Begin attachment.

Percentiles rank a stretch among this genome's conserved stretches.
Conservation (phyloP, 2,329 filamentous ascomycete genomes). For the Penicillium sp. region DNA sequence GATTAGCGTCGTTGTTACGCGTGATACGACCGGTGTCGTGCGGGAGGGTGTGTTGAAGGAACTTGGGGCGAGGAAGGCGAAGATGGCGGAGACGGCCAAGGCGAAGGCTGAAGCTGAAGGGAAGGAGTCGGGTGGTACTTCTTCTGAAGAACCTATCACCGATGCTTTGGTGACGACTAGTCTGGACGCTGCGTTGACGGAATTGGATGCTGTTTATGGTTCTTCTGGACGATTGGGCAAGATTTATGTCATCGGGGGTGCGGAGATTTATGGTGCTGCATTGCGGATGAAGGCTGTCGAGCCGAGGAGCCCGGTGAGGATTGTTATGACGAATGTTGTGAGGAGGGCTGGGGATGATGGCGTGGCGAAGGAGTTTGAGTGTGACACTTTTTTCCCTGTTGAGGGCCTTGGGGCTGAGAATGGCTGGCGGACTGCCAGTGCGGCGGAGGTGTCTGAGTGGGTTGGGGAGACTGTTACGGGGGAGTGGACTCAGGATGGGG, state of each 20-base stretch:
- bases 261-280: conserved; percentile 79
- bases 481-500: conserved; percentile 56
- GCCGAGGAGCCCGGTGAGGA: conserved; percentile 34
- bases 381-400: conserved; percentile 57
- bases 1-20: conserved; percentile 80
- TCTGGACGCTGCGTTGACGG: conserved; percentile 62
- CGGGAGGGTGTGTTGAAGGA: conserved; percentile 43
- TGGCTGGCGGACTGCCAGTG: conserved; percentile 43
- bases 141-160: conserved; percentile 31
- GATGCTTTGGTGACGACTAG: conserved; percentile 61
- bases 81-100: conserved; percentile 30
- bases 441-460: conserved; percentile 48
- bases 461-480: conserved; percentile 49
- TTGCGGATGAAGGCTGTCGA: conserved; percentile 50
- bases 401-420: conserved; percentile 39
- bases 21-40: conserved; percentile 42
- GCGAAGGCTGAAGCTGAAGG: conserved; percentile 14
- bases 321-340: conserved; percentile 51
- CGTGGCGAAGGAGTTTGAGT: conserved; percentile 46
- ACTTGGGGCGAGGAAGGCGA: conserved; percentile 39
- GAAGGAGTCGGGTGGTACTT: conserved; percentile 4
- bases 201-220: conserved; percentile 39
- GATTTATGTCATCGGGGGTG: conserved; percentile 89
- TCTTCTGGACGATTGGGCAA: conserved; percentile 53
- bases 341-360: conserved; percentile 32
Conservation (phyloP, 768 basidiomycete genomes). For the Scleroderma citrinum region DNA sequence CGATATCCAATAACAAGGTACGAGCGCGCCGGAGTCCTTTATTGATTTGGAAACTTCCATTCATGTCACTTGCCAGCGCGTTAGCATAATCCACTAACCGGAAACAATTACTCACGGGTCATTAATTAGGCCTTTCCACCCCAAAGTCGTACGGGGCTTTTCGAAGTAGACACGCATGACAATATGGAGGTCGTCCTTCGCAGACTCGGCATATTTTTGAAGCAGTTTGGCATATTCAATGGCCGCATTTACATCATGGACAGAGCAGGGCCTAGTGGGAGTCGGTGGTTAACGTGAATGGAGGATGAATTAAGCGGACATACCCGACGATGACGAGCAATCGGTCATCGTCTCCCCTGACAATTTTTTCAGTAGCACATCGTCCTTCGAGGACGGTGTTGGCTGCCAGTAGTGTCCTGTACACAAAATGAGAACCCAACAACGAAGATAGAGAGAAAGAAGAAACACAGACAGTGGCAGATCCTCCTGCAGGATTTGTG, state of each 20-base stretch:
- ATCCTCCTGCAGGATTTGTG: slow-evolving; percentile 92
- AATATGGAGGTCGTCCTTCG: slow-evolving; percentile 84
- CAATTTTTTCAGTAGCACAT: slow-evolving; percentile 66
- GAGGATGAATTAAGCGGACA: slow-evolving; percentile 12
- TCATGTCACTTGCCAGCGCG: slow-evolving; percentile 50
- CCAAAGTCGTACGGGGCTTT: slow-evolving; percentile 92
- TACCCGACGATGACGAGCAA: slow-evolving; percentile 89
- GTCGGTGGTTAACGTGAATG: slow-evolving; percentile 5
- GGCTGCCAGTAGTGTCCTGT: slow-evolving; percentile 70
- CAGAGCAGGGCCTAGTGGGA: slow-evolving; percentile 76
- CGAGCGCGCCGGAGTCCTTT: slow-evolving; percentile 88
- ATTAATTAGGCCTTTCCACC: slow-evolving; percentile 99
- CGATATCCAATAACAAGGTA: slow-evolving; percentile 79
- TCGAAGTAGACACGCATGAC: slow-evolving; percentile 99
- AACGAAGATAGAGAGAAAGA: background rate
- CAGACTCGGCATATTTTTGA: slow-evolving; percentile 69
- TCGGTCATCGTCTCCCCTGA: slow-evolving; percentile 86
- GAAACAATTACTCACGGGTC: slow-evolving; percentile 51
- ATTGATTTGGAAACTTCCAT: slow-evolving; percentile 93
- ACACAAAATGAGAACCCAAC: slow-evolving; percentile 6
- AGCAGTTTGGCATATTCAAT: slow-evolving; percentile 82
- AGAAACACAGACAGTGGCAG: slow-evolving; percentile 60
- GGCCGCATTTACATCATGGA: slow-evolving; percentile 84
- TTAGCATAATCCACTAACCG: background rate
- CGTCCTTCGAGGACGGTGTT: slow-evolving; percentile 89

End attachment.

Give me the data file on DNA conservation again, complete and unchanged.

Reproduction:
Percentiles rank a stretch among this genome's conserved stretches.
Conservation (phyloP, 2,329 filamentous ascomycete genomes). For the Penicillium sp. region DNA sequence GATTAGCGTCGTTGTTACGCGTGATACGACCGGTGTCGTGCGGGAGGGTGTGTTGAAGGAACTTGGGGCGAGGAAGGCGAAGATGGCGGAGACGGCCAAGGCGAAGGCTGAAGCTGAAGGGAAGGAGTCGGGTGGTACTTCTTCTGAAGAACCTATCACCGATGCTTTGGTGACGACTAGTCTGGACGCTGCGTTGACGGAATTGGATGCTGTTTATGGTTCTTCTGGACGATTGGGCAAGATTTATGTCATCGGGGGTGCGGAGATTTATGGTGCTGCATTGCGGATGAAGGCTGTCGAGCCGAGGAGCCCGGTGAGGATTGTTATGACGAATGTTGTGAGGAGGGCTGGGGATGATGGCGTGGCGAAGGAGTTTGAGTGTGACACTTTTTTCCCTGTTGAGGGCCTTGGGGCTGAGAATGGCTGGCGGACTGCCAGTGCGGCGGAGGTGTCTGAGTGGGTTGGGGAGACTGTTACGGGGGAGTGGACTCAGGATGGGG, state of each 20-base stretch:
- bases 261-280: conserved; percentile 79
- bases 481-500: conserved; percentile 56
- GCCGAGGAGCCCGGTGAGGA: conserved; percentile 34
- bases 381-400: conserved; percentile 57
- bases 1-20: conserved; percentile 80
- TCTGGACGCTGCGTTGACGG: conserved; percentile 62
- CGGGAGGGTGTGTTGAAGGA: conserved; percentile 43
- TGGCTGGCGGACTGCCAGTG: conserved; percentile 43
- bases 141-160: conserved; percentile 31
- GATGCTTTGGTGACGACTAG: conserved; percentile 61
- bases 81-100: conserved; percentile 30
- bases 441-460: conserved; percentile 48
- bases 461-480: conserved; percentile 49
- TTGCGGATGAAGGCTGTCGA: conserved; percentile 50
- bases 401-420: conserved; percentile 39
- bases 21-40: conserved; percentile 42
- GCGAAGGCTGAAGCTGAAGG: conserved; percentile 14
- bases 321-340: conserved; percentile 51
- CGTGGCGAAGGAGTTTGAGT: conserved; percentile 46
- ACTTGGGGCGAGGAAGGCGA: conserved; percentile 39
- GAAGGAGTCGGGTGGTACTT: conserved; percentile 4
- bases 201-220: conserved; percentile 39
- GATTTATGTCATCGGGGGTG: conserved; percentile 89
- TCTTCTGGACGATTGGGCAA: conserved; percentile 53
- bases 341-360: conserved; percentile 32
Conservation (phyloP, 768 basidiomycete genomes). For the Scleroderma citrinum region DNA sequence CGATATCCAATAACAAGGTACGAGCGCGCCGGAGTCCTTTATTGATTTGGAAACTTCCATTCATGTCACTTGCCAGCGCGTTAGCATAATCCACTAACCGGAAACAATTACTCACGGGTCATTAATTAGGCCTTTCCACCCCAAAGTCGTACGGGGCTTTTCGAAGTAGACACGCATGACAATATGGAGGTCGTCCTTCGCAGACTCGGCATATTTTTGAAGCAGTTTGGCATATTCAATGGCCGCATTTACATCATGGACAGAGCAGGGCCTAGTGGGAGTCGGTGGTTAACGTGAATGGAGGATGAATTAAGCGGACATACCCGACGATGACGAGCAATCGGTCATCGTCTCCCCTGACAATTTTTTCAGTAGCACATCGTCCTTCGAGGACGGTGTTGGCTGCCAGTAGTGTCCTGTACACAAAATGAGAACCCAACAACGAAGATAGAGAGAAAGAAGAAACACAGACAGTGGCAGATCCTCCTGCAGGATTTGTG, state of each 20-base stretch:
- ATCCTCCTGCAGGATTTGTG: slow-evolving; percentile 92
- AATATGGAGGTCGTCCTTCG: slow-evolving; percentile 84
- CAATTTTTTCAGTAGCACAT: slow-evolving; percentile 66
- GAGGATGAATTAAGCGGACA: slow-evolving; percentile 12
- TCATGTCACTTGCCAGCGCG: slow-evolving; percentile 50
- CCAAAGTCGTACGGGGCTTT: slow-evolving; percentile 92
- TACCCGACGATGACGAGCAA: slow-evolving; percentile 89
- GTCGGTGGTTAACGTGAATG: slow-evolving; percentile 5
- GGCTGCCAGTAGTGTCCTGT: slow-evolving; percentile 70
- CAGAGCAGGGCCTAGTGGGA: slow-evolving; percentile 76
- CGAGCGCGCCGGAGTCCTTT: slow-evolving; percentile 88
- ATTAATTAGGCCTTTCCACC: slow-evolving; percentile 99
- CGATATCCAATAACAAGGTA: slow-evolving; percentile 79
- TCGAAGTAGACACGCATGAC: slow-evolving; percentile 99
- AACGAAGATAGAGAGAAAGA: background rate
- CAGACTCGGCATATTTTTGA: slow-evolving; percentile 69
- TCGGTCATCGTCTCCCCTGA: slow-evolving; percentile 86
- GAAACAATTACTCACGGGTC: slow-evolving; percentile 51
- ATTGATTTGGAAACTTCCAT: slow-evolving; percentile 93
- ACACAAAATGAGAACCCAAC: slow-evolving; percentile 6
- AGCAGTTTGGCATATTCAAT: slow-evolving; percentile 82
- AGAAACACAGACAGTGGCAG: slow-evolving; percentile 60
- GGCCGCATTTACATCATGGA: slow-evolving; percentile 84
- TTAGCATAATCCACTAACCG: background rate
- CGTCCTTCGAGGACGGTGTT: slow-evolving; percentile 89